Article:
GEORGE C. HALE
There is nothing more important to the welfare of a city or more effective, than the preservation of property as well as life, the chief institution for which purpose is a well equipped and conducted fire department; and the man who successfully fills the position of chief must possess keen foresight, unbounded energy and an alertness and readiness to respond at every call. Of no department has Kansas City more reason to be proud than her fire department, which in its proficiency, equipments and the skill of its members is almost without a peer. Standing at the head of this organization is George C. Hale, who has practically given to the department its prestige - a scholarly, genial, courteous gentleman, who places duty above every other consideration and who takes just pride in the efficiency of his men and their faithful performance of the tasks allotted to them. There is in Kansas City few men who are more widely known and none who is held in higher regard by his friends than George C. Hale.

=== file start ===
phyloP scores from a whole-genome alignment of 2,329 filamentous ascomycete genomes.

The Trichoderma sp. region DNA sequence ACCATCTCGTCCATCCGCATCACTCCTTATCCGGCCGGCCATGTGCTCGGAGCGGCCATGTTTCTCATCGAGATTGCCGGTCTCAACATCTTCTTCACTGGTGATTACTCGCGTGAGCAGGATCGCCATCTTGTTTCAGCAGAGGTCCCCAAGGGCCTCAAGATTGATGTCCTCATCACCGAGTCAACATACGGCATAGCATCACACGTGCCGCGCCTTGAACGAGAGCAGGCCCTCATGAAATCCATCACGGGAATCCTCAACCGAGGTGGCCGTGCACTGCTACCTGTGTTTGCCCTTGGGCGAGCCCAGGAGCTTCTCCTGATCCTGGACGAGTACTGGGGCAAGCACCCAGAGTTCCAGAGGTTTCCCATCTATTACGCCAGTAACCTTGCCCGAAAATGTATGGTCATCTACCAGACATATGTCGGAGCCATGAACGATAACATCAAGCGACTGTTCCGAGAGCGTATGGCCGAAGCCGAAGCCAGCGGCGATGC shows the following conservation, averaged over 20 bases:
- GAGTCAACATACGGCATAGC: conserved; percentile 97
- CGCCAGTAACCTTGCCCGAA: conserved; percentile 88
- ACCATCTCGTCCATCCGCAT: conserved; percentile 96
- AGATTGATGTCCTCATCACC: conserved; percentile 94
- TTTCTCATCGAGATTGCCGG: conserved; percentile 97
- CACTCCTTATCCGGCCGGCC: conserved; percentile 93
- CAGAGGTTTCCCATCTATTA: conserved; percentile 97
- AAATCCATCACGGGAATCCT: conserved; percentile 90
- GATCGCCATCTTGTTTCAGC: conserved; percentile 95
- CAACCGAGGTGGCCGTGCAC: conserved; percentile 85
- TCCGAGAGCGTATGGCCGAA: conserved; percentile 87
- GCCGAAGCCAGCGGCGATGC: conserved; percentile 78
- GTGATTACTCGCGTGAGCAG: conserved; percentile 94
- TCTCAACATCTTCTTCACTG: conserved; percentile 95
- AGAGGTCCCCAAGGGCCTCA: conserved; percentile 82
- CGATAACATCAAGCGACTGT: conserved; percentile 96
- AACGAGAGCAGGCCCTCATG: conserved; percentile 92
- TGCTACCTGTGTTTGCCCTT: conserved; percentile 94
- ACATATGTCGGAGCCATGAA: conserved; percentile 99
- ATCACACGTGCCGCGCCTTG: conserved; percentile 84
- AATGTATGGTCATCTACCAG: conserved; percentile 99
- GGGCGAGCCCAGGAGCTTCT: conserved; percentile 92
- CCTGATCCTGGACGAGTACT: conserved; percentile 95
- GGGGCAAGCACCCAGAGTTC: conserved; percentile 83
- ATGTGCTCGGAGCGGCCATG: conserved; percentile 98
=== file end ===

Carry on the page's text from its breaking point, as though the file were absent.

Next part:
This gentleman was born in Colton, St. Lawrence county, New York, October 28, 1849, and when a youth of 14 came to the city which has since been his home. This was in 1863, and he at once obtained a situation with the firm of Lloyd & Leland. His close application, his thoroughness and his earnest endeavor to perform to the best of his ability every task intrusted to his care soon attracted the attention of his employers and he was raised from the position of shop boy and put in charge of a large engine that ran the machinery of the shops. He held that position for some time and during that period lost no opportunity to master every detail connected with the business. He undoubtedly possesses natural talent as a machinist and was very quick to learn; and it was often remarked that if he saw a piece of work done he could at once duplicate it. His ability in the line of mechanics has been constantly demonstrated. In 1866 he took charge of the machinery of the great bridge that spans the Missouri river at this city, under the direction of O. H. Chanute, the engineer for the Hannibal & St. Joseph Railroad Company, and remained in that service until the completion of the bridge and the ceremonials attending its dedication July 4, 1869.